Six women are among 30 people arrested in connection to the violent riots at Vaisigano Bridge during the weekend.
Assistant Police Commissioner, Le’aupepe Fatu Pula confirmed the arrests during a press conference at the Apia Police Station, yesterday.
Le’aupepe said the riots were sparked by a fight between the youth of Apia and Matautu that erupted after the nightclubs closed on Friday night.
“It worsened on Saturday morning and it continued well into Sunday morning,” said Le’aupepe.
The Police investigation has also found that mothers were involved. Some of them were intoxicated.
“What’s shocking is that from what we’ve found out so far, the violence was instigated by adults,” the Assistant Commissioner says.
“They literally pushed the youth to join in the riot, which then resulted in the situation getting out of hand.”
The involvement of mothers is deeply distressing.
“Mothers should’ve been home at that time to tend to their children,” sayid Le’aupepe.
“They should be gathering their families for evening prayers and not encouraging them to join the violence.”
Twenty of 30 people arrested will appear in the District Court next Monday, 19 July 2011. They will face charges of being armed with a dangerous weapon and property damage.
On Monday, the traditional leaders of Matautu and Apia – Toomalatai and Seumanutafa – and their delegations met with the Minister of Police Sala Fata Pinati and Police Commissioner Lilomaiava Fou Taioalo to discuss the brawl.
The fight engulfed the eastern end of Beach Road – along Vaisigano Bridge – Friday and Saturday night.
Apia orator Tuiletufuga Siaosi Tuiletufuga – who spoke for both villages – said the youths involved do not belong to their respective villages.
“As far as we know, they are from other v
illages who have settled in our area. And we (Apia and Matautu) have decided that all those involved will be sent back to where they came from.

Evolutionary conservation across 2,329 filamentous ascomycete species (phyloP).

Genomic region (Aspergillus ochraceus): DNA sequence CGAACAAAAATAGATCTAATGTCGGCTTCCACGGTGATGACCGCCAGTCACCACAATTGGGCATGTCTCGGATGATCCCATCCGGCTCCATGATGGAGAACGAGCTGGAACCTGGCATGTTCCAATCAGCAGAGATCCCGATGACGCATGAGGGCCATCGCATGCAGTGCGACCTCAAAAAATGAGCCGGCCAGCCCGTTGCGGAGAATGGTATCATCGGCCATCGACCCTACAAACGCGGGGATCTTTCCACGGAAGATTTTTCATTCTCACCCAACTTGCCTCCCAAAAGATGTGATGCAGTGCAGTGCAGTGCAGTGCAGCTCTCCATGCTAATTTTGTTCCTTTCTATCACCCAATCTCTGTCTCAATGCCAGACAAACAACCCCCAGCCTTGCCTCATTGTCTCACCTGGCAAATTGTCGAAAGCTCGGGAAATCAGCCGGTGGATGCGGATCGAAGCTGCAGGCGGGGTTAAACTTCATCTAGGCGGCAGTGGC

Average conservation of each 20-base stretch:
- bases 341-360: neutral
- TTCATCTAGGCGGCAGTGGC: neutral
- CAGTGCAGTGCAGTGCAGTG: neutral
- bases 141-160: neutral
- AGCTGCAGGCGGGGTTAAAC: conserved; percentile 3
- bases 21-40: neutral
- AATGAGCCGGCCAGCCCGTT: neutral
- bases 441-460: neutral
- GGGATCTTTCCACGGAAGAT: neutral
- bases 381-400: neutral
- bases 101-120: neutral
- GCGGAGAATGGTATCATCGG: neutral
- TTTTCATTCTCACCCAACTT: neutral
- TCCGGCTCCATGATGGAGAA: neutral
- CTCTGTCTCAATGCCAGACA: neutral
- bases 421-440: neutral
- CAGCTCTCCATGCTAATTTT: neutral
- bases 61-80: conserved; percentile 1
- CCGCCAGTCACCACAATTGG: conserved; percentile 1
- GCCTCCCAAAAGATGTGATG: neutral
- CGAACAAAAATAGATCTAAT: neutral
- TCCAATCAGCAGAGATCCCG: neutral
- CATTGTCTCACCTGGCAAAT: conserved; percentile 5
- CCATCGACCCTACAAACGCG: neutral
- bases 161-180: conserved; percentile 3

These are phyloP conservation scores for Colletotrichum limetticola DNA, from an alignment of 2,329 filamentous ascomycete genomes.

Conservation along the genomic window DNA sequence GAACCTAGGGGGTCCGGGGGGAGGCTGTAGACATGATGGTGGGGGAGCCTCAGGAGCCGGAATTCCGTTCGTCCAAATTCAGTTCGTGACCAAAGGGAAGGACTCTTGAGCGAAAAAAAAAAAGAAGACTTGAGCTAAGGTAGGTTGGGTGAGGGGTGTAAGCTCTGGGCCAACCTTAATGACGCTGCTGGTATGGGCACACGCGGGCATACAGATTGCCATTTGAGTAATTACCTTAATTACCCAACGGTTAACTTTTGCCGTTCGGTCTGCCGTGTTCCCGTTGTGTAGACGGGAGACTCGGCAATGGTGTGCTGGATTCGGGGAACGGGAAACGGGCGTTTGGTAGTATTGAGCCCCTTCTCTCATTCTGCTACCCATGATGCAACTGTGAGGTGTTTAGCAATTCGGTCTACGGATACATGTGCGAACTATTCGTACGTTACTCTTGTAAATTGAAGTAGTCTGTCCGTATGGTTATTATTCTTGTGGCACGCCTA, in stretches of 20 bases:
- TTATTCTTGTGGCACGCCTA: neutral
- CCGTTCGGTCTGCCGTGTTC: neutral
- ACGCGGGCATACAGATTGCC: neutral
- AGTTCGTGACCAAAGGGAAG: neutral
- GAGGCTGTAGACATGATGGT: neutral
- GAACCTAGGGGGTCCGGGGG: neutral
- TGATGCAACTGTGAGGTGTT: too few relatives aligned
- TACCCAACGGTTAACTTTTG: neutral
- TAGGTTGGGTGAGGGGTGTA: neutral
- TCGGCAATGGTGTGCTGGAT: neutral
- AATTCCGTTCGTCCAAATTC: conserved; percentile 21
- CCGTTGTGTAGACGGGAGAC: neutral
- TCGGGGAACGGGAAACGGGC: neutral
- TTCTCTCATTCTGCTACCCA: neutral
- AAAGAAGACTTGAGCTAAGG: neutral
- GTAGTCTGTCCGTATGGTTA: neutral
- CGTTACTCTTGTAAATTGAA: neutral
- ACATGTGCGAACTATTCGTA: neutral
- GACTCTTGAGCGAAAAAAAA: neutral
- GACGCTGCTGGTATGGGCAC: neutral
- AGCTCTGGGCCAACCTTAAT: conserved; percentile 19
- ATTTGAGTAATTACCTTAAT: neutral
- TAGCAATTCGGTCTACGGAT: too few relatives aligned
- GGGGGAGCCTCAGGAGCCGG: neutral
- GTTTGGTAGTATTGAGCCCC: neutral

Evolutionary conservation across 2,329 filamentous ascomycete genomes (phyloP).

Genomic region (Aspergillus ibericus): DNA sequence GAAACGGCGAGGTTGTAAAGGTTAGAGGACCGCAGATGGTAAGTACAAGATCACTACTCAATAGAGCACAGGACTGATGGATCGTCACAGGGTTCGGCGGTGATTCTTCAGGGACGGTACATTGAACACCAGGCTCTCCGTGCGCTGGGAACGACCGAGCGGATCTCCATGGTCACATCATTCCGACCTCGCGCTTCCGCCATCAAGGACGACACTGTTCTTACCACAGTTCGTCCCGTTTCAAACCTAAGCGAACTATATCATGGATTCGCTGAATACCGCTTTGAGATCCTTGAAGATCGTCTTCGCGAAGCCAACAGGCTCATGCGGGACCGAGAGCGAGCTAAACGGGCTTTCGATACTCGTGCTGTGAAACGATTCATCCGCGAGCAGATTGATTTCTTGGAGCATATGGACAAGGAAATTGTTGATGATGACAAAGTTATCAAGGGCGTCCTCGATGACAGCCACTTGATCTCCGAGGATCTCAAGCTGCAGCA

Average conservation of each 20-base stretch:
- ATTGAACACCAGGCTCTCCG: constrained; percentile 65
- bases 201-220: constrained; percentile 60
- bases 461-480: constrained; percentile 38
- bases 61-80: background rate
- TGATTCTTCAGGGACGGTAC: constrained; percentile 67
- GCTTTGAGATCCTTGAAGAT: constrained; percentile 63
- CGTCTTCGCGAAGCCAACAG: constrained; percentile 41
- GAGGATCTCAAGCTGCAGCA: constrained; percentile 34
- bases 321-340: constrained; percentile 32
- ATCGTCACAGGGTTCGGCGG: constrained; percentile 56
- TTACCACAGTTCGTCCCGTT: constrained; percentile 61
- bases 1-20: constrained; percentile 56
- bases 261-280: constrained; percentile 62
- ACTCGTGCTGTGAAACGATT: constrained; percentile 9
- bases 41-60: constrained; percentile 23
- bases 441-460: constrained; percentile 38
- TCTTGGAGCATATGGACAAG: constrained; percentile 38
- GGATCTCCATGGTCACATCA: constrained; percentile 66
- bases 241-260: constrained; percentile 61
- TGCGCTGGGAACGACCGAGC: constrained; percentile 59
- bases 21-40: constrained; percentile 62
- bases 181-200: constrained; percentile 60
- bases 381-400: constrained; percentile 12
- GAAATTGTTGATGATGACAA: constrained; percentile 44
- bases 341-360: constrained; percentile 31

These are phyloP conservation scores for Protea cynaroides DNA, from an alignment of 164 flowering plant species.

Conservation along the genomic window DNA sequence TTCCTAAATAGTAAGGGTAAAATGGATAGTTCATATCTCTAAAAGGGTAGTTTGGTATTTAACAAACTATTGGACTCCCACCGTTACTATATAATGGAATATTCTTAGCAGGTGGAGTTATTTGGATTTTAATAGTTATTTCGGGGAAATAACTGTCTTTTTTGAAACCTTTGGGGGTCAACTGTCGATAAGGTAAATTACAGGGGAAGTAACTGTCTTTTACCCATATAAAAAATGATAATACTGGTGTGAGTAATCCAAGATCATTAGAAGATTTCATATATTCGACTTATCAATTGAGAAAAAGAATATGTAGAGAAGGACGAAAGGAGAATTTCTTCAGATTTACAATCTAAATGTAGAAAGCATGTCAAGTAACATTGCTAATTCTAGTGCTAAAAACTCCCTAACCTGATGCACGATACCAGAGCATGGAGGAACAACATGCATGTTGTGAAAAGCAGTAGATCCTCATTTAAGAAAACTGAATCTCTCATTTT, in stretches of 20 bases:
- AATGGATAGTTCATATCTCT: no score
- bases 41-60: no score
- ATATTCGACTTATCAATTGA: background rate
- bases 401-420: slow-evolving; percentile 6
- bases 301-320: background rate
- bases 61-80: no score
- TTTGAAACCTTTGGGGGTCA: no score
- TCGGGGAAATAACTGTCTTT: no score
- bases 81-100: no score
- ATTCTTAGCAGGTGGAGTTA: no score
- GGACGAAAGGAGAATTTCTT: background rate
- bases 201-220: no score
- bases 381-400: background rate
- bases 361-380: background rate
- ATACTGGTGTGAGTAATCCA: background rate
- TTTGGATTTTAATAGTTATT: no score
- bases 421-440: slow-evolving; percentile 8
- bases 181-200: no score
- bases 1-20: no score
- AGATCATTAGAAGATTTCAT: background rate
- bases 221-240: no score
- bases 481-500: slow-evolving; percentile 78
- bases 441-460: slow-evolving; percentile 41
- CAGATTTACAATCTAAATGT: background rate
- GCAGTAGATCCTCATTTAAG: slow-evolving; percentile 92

“We also want to assure the Police that we will not interfere with their work. Anybody that was involved in the fight, lock them up.
“We are ashamed of what has happened. Matautu and Apia are one village.
We assure the country that we will not stand idly by but will do our part as village leaders.”
“I’d like to assure government that this will never ever happen again.”
The two villages requested government to install streetlights along their inner roads, as according to Tuiletufuga, “these bad elements tend to congregate in the cloak of darkness.”
Minister Sala Pinati assured that Electric Power Corporation management will be directed to install the street lights right away.
“EPC workmen will be there in your villages working towards that end before the end of the day.”
The meeting was called by Minister Sala at his office to seek a remedy to continuing violence that has, according to Tuiletufuga “tainted the good name of our villages”.
Sala pointed out that government’s concern was with the destruction of private and public property and the poor image it has given the country as much of the fighting happened in front of Aggie Grey’s Hotel.
Over 30 people – mainly youths but also including women – were arrested by Police Saturday night and a sting raid – involving over 70 officers – early Sunday morning at Matautu.
Several officers suffered minor injuries during the street fracas Saturday night.
Prime Minister Tuilaepa Sailele Maliegaoi said government is seriously considering readopting corporal punishment to discipline offending juveniles.
“It was administered by the Police during the colonial days and it worked. Perhaps we should go back to it.
“But the big question being, where were the parents in all this? Perhaps this is the result of going off to bingo every night with no one supervising their kids.
“Church leaders in these villages also have to do their part in improving spiritual guidance for these young ones.”
The Prime Minister thanked the Police and Fire Services’ quick response Saturday night and early Sunday morning.
The Police is reviewing its riot response and looking at investing in riot gear and training.